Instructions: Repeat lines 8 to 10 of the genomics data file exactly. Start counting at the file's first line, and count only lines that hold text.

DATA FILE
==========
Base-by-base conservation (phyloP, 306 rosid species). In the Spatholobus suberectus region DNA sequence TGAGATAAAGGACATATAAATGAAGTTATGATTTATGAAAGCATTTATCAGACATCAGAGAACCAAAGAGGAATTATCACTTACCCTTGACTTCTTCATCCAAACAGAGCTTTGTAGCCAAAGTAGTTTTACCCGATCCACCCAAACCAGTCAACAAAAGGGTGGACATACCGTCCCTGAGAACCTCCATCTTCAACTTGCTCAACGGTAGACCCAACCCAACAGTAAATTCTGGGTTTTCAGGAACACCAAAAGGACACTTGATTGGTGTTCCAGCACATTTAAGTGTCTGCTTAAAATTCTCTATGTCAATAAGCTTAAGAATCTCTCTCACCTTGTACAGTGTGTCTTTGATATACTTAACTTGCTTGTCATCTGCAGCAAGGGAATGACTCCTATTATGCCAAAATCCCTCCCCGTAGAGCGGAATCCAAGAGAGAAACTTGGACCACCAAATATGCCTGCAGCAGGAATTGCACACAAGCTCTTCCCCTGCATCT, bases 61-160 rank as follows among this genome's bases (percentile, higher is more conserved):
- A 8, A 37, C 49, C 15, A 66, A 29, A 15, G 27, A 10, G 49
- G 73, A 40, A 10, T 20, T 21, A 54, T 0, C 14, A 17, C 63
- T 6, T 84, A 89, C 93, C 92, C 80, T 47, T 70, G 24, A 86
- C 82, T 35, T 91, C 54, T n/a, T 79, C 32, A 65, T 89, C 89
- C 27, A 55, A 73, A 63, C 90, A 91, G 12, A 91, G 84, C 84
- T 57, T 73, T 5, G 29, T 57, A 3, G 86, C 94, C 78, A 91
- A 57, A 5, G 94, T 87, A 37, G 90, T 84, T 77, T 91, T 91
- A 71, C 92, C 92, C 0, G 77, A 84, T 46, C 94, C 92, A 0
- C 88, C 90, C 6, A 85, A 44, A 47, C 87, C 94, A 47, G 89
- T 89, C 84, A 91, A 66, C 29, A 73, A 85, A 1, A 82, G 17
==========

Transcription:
- A 57, A 5, G 94, T 87, A 37, G 90, T 84, T 77, T 91, T 91
- A 71, C 92, C 92, C 0, G 77, A 84, T 46, C 94, C 92, A 0
- C 88, C 90, C 6, A 85, A 44, A 47, C 87, C 94, A 47, G 89